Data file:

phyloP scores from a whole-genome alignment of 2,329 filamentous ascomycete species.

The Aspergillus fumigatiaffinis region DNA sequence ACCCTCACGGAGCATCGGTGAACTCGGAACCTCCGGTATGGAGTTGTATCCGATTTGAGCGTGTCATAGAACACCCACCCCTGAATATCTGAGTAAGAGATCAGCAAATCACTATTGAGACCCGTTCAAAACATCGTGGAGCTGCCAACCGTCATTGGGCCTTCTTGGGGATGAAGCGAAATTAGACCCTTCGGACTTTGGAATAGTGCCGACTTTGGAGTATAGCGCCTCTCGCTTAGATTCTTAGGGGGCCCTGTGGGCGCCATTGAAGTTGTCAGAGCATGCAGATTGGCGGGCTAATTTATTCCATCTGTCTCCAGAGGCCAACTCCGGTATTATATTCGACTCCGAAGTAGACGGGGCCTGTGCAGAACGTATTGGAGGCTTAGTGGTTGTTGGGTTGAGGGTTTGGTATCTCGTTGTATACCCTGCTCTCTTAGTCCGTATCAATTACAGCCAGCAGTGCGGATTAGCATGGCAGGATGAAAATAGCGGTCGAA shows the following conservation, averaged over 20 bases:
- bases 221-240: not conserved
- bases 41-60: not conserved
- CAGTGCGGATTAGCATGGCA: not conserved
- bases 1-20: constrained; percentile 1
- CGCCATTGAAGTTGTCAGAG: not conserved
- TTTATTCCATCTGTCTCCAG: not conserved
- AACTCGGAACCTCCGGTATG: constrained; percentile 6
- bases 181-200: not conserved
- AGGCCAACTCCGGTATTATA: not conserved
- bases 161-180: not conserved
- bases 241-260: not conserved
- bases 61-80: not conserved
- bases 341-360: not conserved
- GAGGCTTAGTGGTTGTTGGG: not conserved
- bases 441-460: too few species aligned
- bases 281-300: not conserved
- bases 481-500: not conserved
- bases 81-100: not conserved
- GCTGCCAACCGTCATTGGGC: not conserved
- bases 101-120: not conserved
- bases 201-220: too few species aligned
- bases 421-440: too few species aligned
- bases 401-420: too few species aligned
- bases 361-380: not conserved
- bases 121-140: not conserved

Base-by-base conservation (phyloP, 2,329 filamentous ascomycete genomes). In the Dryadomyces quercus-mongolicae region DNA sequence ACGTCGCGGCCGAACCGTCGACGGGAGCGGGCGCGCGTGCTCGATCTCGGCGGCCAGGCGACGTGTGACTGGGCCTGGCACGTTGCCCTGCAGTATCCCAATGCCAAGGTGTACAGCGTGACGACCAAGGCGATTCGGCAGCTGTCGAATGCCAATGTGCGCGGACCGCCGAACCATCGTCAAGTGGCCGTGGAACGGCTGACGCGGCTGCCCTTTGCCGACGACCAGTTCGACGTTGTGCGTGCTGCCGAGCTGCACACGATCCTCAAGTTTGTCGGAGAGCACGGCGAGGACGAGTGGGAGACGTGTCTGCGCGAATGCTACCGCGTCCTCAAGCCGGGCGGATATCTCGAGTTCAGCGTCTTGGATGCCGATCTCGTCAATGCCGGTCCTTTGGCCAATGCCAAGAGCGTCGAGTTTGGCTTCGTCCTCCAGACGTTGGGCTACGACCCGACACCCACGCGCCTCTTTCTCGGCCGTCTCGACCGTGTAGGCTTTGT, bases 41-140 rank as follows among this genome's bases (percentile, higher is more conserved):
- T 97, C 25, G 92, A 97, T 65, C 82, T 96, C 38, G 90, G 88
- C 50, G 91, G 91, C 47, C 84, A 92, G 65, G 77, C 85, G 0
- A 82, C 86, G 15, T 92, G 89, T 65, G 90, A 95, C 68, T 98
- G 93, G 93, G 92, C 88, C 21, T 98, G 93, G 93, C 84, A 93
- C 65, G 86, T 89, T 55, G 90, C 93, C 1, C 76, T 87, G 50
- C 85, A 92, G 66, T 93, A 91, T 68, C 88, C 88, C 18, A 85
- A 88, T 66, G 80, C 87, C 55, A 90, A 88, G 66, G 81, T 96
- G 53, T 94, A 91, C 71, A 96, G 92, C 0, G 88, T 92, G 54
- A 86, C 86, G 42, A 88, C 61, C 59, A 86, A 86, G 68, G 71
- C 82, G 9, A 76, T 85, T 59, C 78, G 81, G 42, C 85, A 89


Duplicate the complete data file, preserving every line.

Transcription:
phyloP scores from a whole-genome alignment of 2,329 filamentous ascomycete species.

The Aspergillus fumigatiaffinis region DNA sequence ACCCTCACGGAGCATCGGTGAACTCGGAACCTCCGGTATGGAGTTGTATCCGATTTGAGCGTGTCATAGAACACCCACCCCTGAATATCTGAGTAAGAGATCAGCAAATCACTATTGAGACCCGTTCAAAACATCGTGGAGCTGCCAACCGTCATTGGGCCTTCTTGGGGATGAAGCGAAATTAGACCCTTCGGACTTTGGAATAGTGCCGACTTTGGAGTATAGCGCCTCTCGCTTAGATTCTTAGGGGGCCCTGTGGGCGCCATTGAAGTTGTCAGAGCATGCAGATTGGCGGGCTAATTTATTCCATCTGTCTCCAGAGGCCAACTCCGGTATTATATTCGACTCCGAAGTAGACGGGGCCTGTGCAGAACGTATTGGAGGCTTAGTGGTTGTTGGGTTGAGGGTTTGGTATCTCGTTGTATACCCTGCTCTCTTAGTCCGTATCAATTACAGCCAGCAGTGCGGATTAGCATGGCAGGATGAAAATAGCGGTCGAA shows the following conservation, averaged over 20 bases:
- bases 221-240: not conserved
- bases 41-60: not conserved
- CAGTGCGGATTAGCATGGCA: not conserved
- bases 1-20: constrained; percentile 1
- CGCCATTGAAGTTGTCAGAG: not conserved
- TTTATTCCATCTGTCTCCAG: not conserved
- AACTCGGAACCTCCGGTATG: constrained; percentile 6
- bases 181-200: not conserved
- AGGCCAACTCCGGTATTATA: not conserved
- bases 161-180: not conserved
- bases 241-260: not conserved
- bases 61-80: not conserved
- bases 341-360: not conserved
- GAGGCTTAGTGGTTGTTGGG: not conserved
- bases 441-460: too few species aligned
- bases 281-300: not conserved
- bases 481-500: not conserved
- bases 81-100: not conserved
- GCTGCCAACCGTCATTGGGC: not conserved
- bases 101-120: not conserved
- bases 201-220: too few species aligned
- bases 421-440: too few species aligned
- bases 401-420: too few species aligned
- bases 361-380: not conserved
- bases 121-140: not conserved

Base-by-base conservation (phyloP, 2,329 filamentous ascomycete genomes). In the Dryadomyces quercus-mongolicae region DNA sequence ACGTCGCGGCCGAACCGTCGACGGGAGCGGGCGCGCGTGCTCGATCTCGGCGGCCAGGCGACGTGTGACTGGGCCTGGCACGTTGCCCTGCAGTATCCCAATGCCAAGGTGTACAGCGTGACGACCAAGGCGATTCGGCAGCTGTCGAATGCCAATGTGCGCGGACCGCCGAACCATCGTCAAGTGGCCGTGGAACGGCTGACGCGGCTGCCCTTTGCCGACGACCAGTTCGACGTTGTGCGTGCTGCCGAGCTGCACACGATCCTCAAGTTTGTCGGAGAGCACGGCGAGGACGAGTGGGAGACGTGTCTGCGCGAATGCTACCGCGTCCTCAAGCCGGGCGGATATCTCGAGTTCAGCGTCTTGGATGCCGATCTCGTCAATGCCGGTCCTTTGGCCAATGCCAAGAGCGTCGAGTTTGGCTTCGTCCTCCAGACGTTGGGCTACGACCCGACACCCACGCGCCTCTTTCTCGGCCGTCTCGACCGTGTAGGCTTTGT, bases 41-140 rank as follows among this genome's bases (percentile, higher is more conserved):
- T 97, C 25, G 92, A 97, T 65, C 82, T 96, C 38, G 90, G 88
- C 50, G 91, G 91, C 47, C 84, A 92, G 65, G 77, C 85, G 0
- A 82, C 86, G 15, T 92, G 89, T 65, G 90, A 95, C 68, T 98
- G 93, G 93, G 92, C 88, C 21, T 98, G 93, G 93, C 84, A 93
- C 65, G 86, T 89, T 55, G 90, C 93, C 1, C 76, T 87, G 50
- C 85, A 92, G 66, T 93, A 91, T 68, C 88, C 88, C 18, A 85
- A 88, T 66, G 80, C 87, C 55, A 90, A 88, G 66, G 81, T 96
- G 53, T 94, A 91, C 71, A 96, G 92, C 0, G 88, T 92, G 54
- A 86, C 86, G 42, A 88, C 61, C 59, A 86, A 86, G 68, G 71
- C 82, G 9, A 76, T 85, T 59, C 78, G 81, G 42, C 85, A 89